8 Chinese New Year snacks and why we eat them
- Snacks means Chinese New Year is NearSnacks means Chinese New Year is Near
- A Staple During Chinese New Year: SnacksA Staple During Chinese New Year: Snacks
- Love LettersLove Letters
- Pineapple tartsPineapple tarts
- Bak kwaBak kwa
- Kuih BangkitKuih Bangkit
- Peanut cookiesPeanut cookies
- Kuih BahuluKuih Bahulu
- Arrowhead chipsArrowhead chips
- Prawn rollsPrawn rolls
How did snacks like pineapple tarts, love letters, peanut cookies and prawn rolls become Chinese New Year staples? Jane Lee, restaurant manager of Chynna, Hilton KL educates us.
Snacks means Chinese New Year is Near
Food is one of the biggest part of the Chinese New Year, with many of the traditional and cultural practices taking place around the many dinners, lunches and breakfasts that Chinese families reunite for.
And while these meals may be the top-billed stars of the celebrations, the supporting characters that keep us munching, crunching and snacking through the festivities do an exemplary job of holding their own.
When bottles and tins of pineapple tarts, love letters, peanut cookies and prawn rolls become visible around every corner, stacked from floor to ceiling, you know that the Chinese New Year is here.
But after tilting my head, squinting my eyes and wondering how this came to be, I reached out to as many people as I could to get to learn how these snacks became staples.
A Staple During Chinese New Year: Snacks
“All the items became staples because they symbolise something in their own unique way,” says Jane Lee, restaurant manager of Chynna, in Hilton Kuala Lumpur.
“Although some of them have been commercialised, others are only seen during celebrations or the festive season.”
Jane, who makes and bakes many of these traditional snacks herself, was more than happy to fill me in on why my gorging these delicious morsels of delight have a deeper meaning than my insatiable appetite.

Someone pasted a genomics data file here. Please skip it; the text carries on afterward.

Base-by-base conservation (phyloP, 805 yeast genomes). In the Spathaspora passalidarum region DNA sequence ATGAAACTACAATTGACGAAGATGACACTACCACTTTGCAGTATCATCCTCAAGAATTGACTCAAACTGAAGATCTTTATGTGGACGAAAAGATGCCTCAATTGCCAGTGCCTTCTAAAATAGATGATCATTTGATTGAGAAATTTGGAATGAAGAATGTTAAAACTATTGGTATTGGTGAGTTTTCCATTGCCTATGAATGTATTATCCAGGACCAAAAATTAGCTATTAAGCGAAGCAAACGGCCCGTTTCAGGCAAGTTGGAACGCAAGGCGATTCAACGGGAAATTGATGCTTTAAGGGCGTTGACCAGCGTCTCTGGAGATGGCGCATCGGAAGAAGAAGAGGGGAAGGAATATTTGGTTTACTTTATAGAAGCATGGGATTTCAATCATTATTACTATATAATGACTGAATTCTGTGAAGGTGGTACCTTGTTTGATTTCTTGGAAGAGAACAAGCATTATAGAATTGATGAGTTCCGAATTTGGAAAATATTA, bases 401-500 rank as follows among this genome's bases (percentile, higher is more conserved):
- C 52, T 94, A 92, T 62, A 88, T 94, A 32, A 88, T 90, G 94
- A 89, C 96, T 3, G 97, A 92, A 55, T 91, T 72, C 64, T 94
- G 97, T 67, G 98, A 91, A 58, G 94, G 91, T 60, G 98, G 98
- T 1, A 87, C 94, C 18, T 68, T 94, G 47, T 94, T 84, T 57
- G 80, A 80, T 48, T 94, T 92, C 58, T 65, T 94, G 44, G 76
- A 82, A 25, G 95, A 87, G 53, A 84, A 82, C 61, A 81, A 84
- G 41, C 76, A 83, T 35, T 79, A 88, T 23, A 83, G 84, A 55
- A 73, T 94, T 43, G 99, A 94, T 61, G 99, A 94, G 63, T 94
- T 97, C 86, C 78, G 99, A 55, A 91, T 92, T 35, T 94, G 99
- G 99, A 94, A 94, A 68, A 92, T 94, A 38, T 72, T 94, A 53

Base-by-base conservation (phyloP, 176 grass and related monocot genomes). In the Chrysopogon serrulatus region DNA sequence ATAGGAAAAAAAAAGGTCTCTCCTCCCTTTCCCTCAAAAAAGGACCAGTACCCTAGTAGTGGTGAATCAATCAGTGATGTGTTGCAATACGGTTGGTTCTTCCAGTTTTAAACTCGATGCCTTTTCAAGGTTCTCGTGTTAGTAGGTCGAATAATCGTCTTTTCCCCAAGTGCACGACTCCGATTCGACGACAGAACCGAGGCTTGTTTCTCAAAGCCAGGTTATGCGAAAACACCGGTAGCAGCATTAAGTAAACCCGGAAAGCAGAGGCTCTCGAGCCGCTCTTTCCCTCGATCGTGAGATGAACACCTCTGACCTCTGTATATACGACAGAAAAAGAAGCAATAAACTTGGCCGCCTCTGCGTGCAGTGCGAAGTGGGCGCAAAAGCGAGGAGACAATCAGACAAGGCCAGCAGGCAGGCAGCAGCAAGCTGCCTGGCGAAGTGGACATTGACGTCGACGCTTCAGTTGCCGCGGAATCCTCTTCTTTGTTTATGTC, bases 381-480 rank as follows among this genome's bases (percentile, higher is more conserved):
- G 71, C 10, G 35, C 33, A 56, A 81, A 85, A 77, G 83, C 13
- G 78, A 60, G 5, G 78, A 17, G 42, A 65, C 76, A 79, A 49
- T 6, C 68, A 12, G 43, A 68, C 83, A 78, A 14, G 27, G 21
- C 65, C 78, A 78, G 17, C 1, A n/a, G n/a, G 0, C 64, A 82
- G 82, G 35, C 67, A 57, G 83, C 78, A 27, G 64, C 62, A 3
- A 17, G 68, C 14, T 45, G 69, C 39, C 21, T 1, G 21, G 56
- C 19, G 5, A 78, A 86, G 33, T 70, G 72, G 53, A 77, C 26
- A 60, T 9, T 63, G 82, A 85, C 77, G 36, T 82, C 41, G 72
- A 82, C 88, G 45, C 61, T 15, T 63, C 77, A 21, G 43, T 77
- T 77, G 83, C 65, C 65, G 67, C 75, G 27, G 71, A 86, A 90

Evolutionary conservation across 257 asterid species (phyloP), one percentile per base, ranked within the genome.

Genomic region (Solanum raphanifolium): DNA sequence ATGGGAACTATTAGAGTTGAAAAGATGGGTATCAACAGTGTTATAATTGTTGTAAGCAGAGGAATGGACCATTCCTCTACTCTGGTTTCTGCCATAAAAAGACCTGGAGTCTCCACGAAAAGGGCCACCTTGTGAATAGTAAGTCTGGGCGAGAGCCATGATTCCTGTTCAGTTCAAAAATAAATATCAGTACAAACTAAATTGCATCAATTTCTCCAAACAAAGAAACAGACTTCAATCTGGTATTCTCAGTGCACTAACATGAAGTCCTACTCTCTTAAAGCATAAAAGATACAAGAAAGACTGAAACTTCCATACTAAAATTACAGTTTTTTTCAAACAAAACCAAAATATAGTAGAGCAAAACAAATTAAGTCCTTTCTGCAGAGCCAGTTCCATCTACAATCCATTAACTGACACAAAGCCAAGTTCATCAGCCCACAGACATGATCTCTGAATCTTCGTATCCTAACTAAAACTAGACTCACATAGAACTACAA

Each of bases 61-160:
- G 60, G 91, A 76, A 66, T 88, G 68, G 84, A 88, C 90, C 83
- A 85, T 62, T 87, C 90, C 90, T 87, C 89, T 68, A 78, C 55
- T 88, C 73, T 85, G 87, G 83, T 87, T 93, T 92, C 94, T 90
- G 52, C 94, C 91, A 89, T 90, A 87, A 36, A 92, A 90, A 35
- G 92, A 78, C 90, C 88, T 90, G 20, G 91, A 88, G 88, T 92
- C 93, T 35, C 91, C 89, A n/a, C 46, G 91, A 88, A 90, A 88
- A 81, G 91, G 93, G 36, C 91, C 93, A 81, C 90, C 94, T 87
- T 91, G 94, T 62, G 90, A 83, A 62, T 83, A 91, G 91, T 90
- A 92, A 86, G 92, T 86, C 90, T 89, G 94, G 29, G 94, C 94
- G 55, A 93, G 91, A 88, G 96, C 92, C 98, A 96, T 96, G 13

“Also known as kuih kapit, they are said to be a way lovers communicated in olden times. The edible quality of the message ensured the absence of proof and consumption of the heartfelt message was also seen as sign that the lover’s words were taken to heart.”
“In Hokkien, a pineapple is called ‘ong lai’ which literally translates to ‘prosperity or good fortune has come’. So serving and eating pineapple tarts is said to bring prosperity and luck to the home.”
The preserved jerky-like meat “is special in Chinese tradition; it symbolises good luck and is believed to ward off negative energy.”
“Originally made in the shape of the currency of ancient China, it was used as ancestral offerings or for a newly departed to spend in the afterlife. Today they are made in animal and floral shapes with unique symbolism. For example: a goldfish symbolises prosperity, while a chrysanthemum stands for fortune.”
“In Chinese culture, the peanut represents longevity. The cookies also symbolise the wish for many children, and are very popular cookies with chatty aunties.”
“Imported from Malay culture, kuih bahulu is often given as gift by people who travel by water. The kuih is usually shaped like fish during Chinese New Year as the Chinese word for fish sounds similar to the word for abundance.”
“The arrowhead vegetable symbolises good life. The process to make the chips is long and hard, so it is usually only given to close relatives.”
“Shrimp and prawns are said to represent good fortune and happiness while spring rolls represent wealth. The shape of the roll is meant to evoke imagery of gold bars.”
So now you can eat as much of these snacks knowing what they symbolise, but do you know the meaning behind the iconic yee sang?